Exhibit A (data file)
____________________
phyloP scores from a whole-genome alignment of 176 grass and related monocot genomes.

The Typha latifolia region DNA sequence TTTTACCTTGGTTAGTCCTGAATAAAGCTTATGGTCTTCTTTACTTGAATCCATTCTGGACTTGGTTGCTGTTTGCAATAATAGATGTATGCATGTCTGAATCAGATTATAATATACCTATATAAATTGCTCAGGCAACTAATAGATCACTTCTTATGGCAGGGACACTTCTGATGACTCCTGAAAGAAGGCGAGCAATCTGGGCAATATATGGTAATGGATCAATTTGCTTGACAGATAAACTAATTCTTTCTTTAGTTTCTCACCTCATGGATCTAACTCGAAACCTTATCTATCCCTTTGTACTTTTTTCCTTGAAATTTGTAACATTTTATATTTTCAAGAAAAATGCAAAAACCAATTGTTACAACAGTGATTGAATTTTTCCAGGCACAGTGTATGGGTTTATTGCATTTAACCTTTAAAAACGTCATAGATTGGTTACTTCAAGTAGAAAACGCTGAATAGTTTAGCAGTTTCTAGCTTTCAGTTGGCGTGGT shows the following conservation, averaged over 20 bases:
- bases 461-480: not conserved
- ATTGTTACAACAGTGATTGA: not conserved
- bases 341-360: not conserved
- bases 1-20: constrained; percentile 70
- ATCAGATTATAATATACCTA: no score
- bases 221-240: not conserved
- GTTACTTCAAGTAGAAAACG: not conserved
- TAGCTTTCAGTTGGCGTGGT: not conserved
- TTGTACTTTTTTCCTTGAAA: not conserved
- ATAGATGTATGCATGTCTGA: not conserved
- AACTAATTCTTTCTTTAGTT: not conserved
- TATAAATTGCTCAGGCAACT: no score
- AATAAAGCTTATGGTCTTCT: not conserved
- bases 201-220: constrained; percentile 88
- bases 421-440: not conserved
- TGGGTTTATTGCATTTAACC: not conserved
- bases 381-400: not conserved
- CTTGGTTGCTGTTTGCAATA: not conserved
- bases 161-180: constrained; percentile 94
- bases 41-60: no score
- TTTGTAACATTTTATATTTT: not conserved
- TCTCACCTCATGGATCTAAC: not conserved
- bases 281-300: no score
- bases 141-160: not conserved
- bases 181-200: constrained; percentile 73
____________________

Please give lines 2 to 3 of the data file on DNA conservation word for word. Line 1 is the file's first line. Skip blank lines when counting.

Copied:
The Typha latifolia region DNA sequence TTTTACCTTGGTTAGTCCTGAATAAAGCTTATGGTCTTCTTTACTTGAATCCATTCTGGACTTGGTTGCTGTTTGCAATAATAGATGTATGCATGTCTGAATCAGATTATAATATACCTATATAAATTGCTCAGGCAACTAATAGATCACTTCTTATGGCAGGGACACTTCTGATGACTCCTGAAAGAAGGCGAGCAATCTGGGCAATATATGGTAATGGATCAATTTGCTTGACAGATAAACTAATTCTTTCTTTAGTTTCTCACCTCATGGATCTAACTCGAAACCTTATCTATCCCTTTGTACTTTTTTCCTTGAAATTTGTAACATTTTATATTTTCAAGAAAAATGCAAAAACCAATTGTTACAACAGTGATTGAATTTTTCCAGGCACAGTGTATGGGTTTATTGCATTTAACCTTTAAAAACGTCATAGATTGGTTACTTCAAGTAGAAAACGCTGAATAGTTTAGCAGTTTCTAGCTTTCAGTTGGCGTGGT shows the following conservation, averaged over 20 bases:
- bases 461-480: not conserved